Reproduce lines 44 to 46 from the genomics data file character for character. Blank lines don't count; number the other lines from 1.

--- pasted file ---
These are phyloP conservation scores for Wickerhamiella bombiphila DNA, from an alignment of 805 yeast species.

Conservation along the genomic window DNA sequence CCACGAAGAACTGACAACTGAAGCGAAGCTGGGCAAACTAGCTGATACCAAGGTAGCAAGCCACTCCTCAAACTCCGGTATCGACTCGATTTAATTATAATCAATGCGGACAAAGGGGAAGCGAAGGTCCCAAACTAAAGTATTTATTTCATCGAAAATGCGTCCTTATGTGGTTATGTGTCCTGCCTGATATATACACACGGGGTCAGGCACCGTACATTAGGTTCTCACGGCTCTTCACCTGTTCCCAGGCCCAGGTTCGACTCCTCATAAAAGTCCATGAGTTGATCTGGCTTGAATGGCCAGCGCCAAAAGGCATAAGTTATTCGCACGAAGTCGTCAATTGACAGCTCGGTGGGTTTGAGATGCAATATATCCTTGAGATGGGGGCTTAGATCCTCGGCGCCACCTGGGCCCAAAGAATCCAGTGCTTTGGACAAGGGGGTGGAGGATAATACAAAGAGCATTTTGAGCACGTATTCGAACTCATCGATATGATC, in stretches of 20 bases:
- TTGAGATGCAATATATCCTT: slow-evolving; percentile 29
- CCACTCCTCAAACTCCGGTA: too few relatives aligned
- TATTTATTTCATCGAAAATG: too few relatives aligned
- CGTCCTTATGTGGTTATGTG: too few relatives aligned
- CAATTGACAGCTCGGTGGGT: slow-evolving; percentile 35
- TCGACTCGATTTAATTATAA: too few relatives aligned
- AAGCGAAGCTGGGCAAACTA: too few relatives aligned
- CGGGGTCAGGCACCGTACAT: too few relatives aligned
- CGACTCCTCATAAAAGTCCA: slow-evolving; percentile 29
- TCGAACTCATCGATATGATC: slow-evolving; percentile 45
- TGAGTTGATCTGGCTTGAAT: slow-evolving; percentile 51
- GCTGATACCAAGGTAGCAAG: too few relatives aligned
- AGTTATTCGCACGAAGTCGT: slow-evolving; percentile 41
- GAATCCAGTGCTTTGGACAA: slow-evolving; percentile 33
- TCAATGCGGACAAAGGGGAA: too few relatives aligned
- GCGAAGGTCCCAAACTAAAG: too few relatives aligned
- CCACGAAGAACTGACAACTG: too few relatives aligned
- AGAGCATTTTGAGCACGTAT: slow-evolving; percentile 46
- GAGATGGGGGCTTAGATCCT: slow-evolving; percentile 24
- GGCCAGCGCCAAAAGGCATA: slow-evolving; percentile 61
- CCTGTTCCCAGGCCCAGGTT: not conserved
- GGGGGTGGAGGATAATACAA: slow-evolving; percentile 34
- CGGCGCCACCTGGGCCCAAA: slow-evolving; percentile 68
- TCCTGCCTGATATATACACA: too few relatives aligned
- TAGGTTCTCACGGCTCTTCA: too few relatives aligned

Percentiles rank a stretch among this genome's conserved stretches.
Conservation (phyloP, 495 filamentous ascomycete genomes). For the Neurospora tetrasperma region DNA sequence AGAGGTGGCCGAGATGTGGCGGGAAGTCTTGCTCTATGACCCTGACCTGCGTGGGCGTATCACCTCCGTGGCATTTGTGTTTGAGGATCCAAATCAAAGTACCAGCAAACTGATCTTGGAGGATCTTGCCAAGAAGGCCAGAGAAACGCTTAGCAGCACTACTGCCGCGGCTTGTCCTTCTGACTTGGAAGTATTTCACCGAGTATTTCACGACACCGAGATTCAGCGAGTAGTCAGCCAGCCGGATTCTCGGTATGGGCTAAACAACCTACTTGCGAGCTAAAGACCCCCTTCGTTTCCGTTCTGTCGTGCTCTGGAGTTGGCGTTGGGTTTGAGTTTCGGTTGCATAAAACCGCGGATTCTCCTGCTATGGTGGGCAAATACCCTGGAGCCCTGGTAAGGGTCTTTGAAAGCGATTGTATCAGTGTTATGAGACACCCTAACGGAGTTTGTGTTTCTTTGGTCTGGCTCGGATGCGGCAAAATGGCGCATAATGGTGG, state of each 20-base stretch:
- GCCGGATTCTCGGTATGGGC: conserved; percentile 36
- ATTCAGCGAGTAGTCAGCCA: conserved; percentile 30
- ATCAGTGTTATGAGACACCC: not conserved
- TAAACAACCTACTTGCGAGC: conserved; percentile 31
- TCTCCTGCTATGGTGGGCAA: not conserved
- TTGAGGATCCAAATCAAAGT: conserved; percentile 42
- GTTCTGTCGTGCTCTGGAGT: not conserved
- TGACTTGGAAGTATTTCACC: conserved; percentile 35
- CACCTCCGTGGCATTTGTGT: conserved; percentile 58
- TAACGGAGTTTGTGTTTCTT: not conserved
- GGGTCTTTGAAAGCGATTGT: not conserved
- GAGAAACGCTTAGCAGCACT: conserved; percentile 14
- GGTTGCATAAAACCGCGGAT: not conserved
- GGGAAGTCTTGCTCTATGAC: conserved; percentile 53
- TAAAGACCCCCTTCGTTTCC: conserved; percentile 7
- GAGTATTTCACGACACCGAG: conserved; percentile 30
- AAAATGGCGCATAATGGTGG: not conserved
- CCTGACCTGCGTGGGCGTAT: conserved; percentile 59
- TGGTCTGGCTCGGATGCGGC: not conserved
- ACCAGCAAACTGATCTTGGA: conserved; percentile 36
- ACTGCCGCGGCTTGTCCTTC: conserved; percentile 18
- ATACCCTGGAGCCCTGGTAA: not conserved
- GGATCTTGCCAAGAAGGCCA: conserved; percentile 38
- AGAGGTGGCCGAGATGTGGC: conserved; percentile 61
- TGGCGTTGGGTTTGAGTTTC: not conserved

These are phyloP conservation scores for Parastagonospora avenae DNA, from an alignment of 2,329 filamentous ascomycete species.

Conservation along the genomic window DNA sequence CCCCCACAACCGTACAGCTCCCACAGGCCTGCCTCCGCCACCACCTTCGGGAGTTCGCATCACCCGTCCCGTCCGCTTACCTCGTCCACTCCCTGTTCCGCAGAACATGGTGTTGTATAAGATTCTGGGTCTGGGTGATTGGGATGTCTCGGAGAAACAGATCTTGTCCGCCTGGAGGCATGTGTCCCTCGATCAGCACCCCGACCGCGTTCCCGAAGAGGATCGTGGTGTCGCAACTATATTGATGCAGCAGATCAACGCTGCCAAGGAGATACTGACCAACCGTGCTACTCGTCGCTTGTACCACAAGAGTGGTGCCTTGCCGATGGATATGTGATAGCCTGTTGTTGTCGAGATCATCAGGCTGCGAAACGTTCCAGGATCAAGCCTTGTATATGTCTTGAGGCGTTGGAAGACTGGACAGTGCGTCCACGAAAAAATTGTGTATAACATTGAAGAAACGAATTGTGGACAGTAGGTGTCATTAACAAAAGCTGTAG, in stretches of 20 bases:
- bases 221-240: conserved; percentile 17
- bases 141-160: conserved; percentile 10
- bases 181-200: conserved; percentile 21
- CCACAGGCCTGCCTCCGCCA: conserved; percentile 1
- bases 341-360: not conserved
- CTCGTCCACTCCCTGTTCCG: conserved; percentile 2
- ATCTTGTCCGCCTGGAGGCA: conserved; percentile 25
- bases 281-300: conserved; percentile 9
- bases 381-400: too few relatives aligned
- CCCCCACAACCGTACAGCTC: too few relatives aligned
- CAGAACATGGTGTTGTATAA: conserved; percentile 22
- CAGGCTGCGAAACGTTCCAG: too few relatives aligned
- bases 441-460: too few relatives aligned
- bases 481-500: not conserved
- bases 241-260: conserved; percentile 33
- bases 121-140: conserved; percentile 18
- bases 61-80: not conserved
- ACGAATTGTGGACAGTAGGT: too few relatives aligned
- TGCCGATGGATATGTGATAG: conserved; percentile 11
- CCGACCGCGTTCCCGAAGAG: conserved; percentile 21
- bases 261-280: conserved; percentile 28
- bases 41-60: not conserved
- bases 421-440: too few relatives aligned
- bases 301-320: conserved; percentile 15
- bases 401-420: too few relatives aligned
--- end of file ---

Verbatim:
- TAAAGACCCCCTTCGTTTCC: conserved; percentile 7
- GAGTATTTCACGACACCGAG: conserved; percentile 30
- AAAATGGCGCATAATGGTGG: not conserved